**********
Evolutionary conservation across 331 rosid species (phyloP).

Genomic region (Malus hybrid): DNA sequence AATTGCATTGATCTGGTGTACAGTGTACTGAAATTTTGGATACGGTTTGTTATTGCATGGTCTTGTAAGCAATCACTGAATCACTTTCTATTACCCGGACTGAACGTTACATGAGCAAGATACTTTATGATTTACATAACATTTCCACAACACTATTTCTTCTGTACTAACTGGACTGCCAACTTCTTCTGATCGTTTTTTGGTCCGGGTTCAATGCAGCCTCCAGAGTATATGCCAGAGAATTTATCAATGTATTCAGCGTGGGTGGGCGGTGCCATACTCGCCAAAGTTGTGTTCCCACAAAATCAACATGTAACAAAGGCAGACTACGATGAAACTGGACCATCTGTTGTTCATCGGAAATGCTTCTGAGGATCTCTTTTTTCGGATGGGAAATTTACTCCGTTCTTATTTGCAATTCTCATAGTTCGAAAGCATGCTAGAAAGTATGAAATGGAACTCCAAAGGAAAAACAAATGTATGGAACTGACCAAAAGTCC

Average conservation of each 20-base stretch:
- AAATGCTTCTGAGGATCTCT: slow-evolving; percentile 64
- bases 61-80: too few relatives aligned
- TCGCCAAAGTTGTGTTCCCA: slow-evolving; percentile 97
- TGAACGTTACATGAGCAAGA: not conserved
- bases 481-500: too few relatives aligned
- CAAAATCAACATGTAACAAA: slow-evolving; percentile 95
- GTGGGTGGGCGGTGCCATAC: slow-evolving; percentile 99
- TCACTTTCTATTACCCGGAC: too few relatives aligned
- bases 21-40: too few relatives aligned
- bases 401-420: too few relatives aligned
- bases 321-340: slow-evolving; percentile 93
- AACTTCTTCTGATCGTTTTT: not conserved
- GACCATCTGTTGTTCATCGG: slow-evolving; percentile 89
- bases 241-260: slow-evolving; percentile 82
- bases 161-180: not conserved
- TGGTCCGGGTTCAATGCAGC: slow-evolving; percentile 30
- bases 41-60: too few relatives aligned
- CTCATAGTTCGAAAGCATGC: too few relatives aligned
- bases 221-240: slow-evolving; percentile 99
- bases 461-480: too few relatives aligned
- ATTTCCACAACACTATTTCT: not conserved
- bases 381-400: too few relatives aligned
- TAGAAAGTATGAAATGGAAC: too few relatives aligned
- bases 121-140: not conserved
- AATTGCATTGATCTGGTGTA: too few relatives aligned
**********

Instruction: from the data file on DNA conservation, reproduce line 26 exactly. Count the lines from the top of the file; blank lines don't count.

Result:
- TAGAAAGTATGAAATGGAAC: too few relatives aligned